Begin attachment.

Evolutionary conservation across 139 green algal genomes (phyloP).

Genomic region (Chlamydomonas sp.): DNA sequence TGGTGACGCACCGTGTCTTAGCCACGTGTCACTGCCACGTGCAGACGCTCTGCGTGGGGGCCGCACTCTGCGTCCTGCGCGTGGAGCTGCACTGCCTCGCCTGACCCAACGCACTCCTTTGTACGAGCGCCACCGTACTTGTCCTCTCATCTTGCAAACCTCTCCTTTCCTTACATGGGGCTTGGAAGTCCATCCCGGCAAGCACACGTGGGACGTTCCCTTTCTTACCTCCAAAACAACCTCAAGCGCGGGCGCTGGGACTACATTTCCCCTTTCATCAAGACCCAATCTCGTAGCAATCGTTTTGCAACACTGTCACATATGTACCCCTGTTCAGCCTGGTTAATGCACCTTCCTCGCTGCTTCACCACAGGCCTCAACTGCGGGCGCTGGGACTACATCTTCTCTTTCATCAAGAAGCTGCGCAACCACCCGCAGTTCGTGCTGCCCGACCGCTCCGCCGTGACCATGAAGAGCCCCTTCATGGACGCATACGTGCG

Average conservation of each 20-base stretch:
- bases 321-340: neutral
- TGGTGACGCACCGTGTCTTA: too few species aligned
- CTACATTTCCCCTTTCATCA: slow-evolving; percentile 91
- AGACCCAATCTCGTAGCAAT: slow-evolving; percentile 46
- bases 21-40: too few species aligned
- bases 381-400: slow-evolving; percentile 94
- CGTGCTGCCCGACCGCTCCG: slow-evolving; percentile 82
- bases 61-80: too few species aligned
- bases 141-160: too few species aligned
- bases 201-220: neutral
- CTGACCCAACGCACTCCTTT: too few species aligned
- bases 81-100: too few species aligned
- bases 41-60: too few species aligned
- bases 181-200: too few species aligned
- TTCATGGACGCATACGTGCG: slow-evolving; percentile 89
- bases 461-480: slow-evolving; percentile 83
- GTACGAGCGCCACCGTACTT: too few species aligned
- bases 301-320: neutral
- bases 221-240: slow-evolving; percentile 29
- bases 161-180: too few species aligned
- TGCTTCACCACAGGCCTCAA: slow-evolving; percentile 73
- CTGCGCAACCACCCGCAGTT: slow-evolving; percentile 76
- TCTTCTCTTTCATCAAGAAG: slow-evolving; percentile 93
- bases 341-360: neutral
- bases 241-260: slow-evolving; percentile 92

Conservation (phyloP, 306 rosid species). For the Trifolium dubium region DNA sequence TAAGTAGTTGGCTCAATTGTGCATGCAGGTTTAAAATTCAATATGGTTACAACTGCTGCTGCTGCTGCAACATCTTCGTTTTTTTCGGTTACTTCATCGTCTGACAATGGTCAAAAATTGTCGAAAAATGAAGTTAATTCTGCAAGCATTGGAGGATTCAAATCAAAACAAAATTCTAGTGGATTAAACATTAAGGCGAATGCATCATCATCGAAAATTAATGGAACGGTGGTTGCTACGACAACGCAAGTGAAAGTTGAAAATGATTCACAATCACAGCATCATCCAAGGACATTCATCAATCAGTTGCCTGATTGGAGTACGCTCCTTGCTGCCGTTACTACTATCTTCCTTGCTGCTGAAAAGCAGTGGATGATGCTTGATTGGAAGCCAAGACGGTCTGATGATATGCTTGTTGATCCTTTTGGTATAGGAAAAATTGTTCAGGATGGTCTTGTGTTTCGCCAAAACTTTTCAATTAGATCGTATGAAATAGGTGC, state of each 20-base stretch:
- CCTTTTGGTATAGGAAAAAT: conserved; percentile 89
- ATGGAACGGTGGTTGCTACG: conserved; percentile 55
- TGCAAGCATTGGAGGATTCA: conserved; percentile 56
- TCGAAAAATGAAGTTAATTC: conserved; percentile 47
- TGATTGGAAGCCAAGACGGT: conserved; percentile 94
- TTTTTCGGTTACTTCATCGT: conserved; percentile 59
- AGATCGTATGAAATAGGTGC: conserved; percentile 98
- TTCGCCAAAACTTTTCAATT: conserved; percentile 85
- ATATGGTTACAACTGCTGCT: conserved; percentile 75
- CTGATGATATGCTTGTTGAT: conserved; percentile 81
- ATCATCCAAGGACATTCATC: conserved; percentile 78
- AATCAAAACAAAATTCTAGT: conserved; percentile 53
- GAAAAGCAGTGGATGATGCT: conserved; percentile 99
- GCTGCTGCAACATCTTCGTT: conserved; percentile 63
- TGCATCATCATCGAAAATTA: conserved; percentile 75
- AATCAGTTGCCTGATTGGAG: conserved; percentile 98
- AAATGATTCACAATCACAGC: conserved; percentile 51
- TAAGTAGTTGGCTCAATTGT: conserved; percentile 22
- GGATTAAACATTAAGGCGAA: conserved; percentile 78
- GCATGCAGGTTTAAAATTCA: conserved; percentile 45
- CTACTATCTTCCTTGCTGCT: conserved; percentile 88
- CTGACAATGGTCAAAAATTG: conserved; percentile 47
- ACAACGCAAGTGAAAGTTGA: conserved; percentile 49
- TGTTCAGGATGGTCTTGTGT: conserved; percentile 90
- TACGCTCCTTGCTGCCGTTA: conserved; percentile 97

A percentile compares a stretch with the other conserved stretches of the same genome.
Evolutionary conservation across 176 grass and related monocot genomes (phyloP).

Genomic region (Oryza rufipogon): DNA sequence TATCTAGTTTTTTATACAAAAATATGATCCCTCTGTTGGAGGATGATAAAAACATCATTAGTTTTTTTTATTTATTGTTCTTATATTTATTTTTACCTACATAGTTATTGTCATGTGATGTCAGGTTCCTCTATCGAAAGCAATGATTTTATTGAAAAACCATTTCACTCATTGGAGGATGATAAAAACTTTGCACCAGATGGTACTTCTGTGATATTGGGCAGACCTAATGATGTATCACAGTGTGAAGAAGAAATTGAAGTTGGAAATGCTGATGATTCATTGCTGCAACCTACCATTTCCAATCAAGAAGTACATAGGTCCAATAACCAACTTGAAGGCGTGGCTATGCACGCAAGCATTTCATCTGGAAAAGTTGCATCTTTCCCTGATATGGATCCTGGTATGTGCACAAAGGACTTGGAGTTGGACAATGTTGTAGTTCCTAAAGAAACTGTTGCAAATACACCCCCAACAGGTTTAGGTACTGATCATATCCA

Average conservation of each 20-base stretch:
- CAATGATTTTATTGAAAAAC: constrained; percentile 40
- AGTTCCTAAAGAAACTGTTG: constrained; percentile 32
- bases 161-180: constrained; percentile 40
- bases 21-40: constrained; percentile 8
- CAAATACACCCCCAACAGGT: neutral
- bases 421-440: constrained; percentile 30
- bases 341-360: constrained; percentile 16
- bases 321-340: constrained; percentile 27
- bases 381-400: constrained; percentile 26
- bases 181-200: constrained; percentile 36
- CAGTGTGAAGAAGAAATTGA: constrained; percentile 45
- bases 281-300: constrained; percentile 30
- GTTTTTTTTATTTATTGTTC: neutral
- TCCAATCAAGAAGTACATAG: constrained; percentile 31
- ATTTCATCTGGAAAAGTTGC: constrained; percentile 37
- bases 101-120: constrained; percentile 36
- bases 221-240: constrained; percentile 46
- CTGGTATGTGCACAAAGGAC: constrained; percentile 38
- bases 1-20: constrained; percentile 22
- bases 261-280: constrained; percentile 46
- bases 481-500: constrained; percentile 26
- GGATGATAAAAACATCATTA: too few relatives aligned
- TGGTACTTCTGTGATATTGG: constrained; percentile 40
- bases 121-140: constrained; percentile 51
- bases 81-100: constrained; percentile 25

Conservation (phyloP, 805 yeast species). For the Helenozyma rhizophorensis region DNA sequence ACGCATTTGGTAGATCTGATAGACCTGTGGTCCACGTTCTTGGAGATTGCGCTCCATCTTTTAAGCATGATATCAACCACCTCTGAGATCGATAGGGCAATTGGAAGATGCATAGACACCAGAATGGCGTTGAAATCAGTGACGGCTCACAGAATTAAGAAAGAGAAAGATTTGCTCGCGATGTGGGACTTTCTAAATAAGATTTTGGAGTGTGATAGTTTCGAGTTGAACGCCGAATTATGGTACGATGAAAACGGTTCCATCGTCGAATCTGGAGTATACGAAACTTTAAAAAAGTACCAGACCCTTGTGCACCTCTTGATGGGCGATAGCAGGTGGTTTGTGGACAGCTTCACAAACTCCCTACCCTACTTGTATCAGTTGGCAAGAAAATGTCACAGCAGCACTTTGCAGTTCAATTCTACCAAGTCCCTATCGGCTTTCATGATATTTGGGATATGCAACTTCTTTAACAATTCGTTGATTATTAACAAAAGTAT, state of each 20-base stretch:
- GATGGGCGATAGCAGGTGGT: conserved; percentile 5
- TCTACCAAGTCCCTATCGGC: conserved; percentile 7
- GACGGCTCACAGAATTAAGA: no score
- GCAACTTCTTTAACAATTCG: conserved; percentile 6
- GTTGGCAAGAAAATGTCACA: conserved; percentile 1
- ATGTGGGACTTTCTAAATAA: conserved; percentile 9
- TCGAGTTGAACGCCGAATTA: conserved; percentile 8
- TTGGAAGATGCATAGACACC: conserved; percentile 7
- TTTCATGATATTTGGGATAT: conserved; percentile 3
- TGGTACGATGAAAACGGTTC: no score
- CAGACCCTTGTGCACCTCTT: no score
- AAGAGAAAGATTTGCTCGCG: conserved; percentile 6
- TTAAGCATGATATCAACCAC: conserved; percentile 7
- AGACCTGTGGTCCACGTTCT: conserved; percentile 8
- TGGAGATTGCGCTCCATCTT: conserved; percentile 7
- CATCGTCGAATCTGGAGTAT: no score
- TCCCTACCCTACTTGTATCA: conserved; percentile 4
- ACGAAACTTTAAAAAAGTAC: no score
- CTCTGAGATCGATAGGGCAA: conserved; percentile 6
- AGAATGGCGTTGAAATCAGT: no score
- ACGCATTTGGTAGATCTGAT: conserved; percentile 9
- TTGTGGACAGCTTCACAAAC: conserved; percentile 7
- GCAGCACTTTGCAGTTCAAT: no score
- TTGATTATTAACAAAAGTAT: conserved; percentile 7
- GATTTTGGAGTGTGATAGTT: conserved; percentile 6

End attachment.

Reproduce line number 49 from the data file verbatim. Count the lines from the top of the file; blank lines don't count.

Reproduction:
- GCATGCAGGTTTAAAATTCA: conserved; percentile 45